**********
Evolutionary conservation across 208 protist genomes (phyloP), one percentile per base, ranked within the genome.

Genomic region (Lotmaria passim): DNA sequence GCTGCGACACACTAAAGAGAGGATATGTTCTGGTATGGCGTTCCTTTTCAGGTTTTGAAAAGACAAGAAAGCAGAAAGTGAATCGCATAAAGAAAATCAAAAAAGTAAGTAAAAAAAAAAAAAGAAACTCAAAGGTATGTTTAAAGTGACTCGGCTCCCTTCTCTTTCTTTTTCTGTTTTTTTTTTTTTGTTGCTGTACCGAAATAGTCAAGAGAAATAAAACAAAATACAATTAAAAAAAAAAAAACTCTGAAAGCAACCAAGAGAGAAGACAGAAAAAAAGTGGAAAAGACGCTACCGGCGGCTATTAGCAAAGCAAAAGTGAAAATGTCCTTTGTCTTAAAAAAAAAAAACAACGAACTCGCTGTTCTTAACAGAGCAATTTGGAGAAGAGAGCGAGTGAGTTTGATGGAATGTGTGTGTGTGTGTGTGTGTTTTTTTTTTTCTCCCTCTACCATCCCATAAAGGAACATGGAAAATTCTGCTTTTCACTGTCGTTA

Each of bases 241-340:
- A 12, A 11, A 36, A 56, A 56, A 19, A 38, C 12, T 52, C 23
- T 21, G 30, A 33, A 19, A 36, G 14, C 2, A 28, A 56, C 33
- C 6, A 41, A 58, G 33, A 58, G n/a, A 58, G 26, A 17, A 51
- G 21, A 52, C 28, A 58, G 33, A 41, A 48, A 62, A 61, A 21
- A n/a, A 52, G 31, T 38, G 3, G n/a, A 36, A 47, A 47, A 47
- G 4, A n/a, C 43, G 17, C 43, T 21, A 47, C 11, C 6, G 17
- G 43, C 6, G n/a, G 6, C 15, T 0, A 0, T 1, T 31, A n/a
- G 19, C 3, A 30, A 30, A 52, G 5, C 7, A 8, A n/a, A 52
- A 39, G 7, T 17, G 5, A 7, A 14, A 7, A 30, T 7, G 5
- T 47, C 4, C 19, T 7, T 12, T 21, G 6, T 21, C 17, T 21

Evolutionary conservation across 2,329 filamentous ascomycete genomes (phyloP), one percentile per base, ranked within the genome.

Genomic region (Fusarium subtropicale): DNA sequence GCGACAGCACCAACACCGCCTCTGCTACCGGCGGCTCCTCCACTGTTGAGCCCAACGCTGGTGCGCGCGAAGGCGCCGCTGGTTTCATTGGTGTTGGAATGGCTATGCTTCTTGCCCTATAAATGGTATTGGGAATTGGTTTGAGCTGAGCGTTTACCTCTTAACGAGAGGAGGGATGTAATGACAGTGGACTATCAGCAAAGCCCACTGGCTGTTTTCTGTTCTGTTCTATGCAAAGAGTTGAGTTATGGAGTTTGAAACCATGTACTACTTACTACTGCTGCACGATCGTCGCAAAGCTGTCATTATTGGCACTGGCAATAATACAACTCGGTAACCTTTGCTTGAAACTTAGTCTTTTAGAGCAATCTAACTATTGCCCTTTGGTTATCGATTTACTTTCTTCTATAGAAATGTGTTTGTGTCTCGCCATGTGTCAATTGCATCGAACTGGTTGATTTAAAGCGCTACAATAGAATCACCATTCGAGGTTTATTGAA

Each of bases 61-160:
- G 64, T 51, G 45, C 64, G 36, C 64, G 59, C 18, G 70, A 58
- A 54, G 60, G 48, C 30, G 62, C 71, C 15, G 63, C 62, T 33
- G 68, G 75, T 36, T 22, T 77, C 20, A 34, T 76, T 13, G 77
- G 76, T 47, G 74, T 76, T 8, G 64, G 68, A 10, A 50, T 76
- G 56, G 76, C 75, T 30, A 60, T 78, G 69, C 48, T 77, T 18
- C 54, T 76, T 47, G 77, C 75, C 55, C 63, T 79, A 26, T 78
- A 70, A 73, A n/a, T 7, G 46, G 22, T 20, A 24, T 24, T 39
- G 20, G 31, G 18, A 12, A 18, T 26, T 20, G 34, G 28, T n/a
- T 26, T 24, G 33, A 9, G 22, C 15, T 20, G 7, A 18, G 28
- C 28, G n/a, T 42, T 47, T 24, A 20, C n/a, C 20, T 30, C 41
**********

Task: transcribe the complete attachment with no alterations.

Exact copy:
Evolutionary conservation across 208 protist genomes (phyloP), one percentile per base, ranked within the genome.

Genomic region (Lotmaria passim): DNA sequence GCTGCGACACACTAAAGAGAGGATATGTTCTGGTATGGCGTTCCTTTTCAGGTTTTGAAAAGACAAGAAAGCAGAAAGTGAATCGCATAAAGAAAATCAAAAAAGTAAGTAAAAAAAAAAAAAGAAACTCAAAGGTATGTTTAAAGTGACTCGGCTCCCTTCTCTTTCTTTTTCTGTTTTTTTTTTTTTGTTGCTGTACCGAAATAGTCAAGAGAAATAAAACAAAATACAATTAAAAAAAAAAAAACTCTGAAAGCAACCAAGAGAGAAGACAGAAAAAAAGTGGAAAAGACGCTACCGGCGGCTATTAGCAAAGCAAAAGTGAAAATGTCCTTTGTCTTAAAAAAAAAAAACAACGAACTCGCTGTTCTTAACAGAGCAATTTGGAGAAGAGAGCGAGTGAGTTTGATGGAATGTGTGTGTGTGTGTGTGTGTTTTTTTTTTTCTCCCTCTACCATCCCATAAAGGAACATGGAAAATTCTGCTTTTCACTGTCGTTA

Each of bases 241-340:
- A 12, A 11, A 36, A 56, A 56, A 19, A 38, C 12, T 52, C 23
- T 21, G 30, A 33, A 19, A 36, G 14, C 2, A 28, A 56, C 33
- C 6, A 41, A 58, G 33, A 58, G n/a, A 58, G 26, A 17, A 51
- G 21, A 52, C 28, A 58, G 33, A 41, A 48, A 62, A 61, A 21
- A n/a, A 52, G 31, T 38, G 3, G n/a, A 36, A 47, A 47, A 47
- G 4, A n/a, C 43, G 17, C 43, T 21, A 47, C 11, C 6, G 17
- G 43, C 6, G n/a, G 6, C 15, T 0, A 0, T 1, T 31, A n/a
- G 19, C 3, A 30, A 30, A 52, G 5, C 7, A 8, A n/a, A 52
- A 39, G 7, T 17, G 5, A 7, A 14, A 7, A 30, T 7, G 5
- T 47, C 4, C 19, T 7, T 12, T 21, G 6, T 21, C 17, T 21

Evolutionary conservation across 2,329 filamentous ascomycete genomes (phyloP), one percentile per base, ranked within the genome.

Genomic region (Fusarium subtropicale): DNA sequence GCGACAGCACCAACACCGCCTCTGCTACCGGCGGCTCCTCCACTGTTGAGCCCAACGCTGGTGCGCGCGAAGGCGCCGCTGGTTTCATTGGTGTTGGAATGGCTATGCTTCTTGCCCTATAAATGGTATTGGGAATTGGTTTGAGCTGAGCGTTTACCTCTTAACGAGAGGAGGGATGTAATGACAGTGGACTATCAGCAAAGCCCACTGGCTGTTTTCTGTTCTGTTCTATGCAAAGAGTTGAGTTATGGAGTTTGAAACCATGTACTACTTACTACTGCTGCACGATCGTCGCAAAGCTGTCATTATTGGCACTGGCAATAATACAACTCGGTAACCTTTGCTTGAAACTTAGTCTTTTAGAGCAATCTAACTATTGCCCTTTGGTTATCGATTTACTTTCTTCTATAGAAATGTGTTTGTGTCTCGCCATGTGTCAATTGCATCGAACTGGTTGATTTAAAGCGCTACAATAGAATCACCATTCGAGGTTTATTGAA

Each of bases 61-160:
- G 64, T 51, G 45, C 64, G 36, C 64, G 59, C 18, G 70, A 58
- A 54, G 60, G 48, C 30, G 62, C 71, C 15, G 63, C 62, T 33
- G 68, G 75, T 36, T 22, T 77, C 20, A 34, T 76, T 13, G 77
- G 76, T 47, G 74, T 76, T 8, G 64, G 68, A 10, A 50, T 76
- G 56, G 76, C 75, T 30, A 60, T 78, G 69, C 48, T 77, T 18
- C 54, T 76, T 47, G 77, C 75, C 55, C 63, T 79, A 26, T 78
- A 70, A 73, A n/a, T 7, G 46, G 22, T 20, A 24, T 24, T 39
- G 20, G 31, G 18, A 12, A 18, T 26, T 20, G 34, G 28, T n/a
- T 26, T 24, G 33, A 9, G 22, C 15, T 20, G 7, A 18, G 28
- C 28, G n/a, T 42, T 47, T 24, A 20, C n/a, C 20, T 30, C 41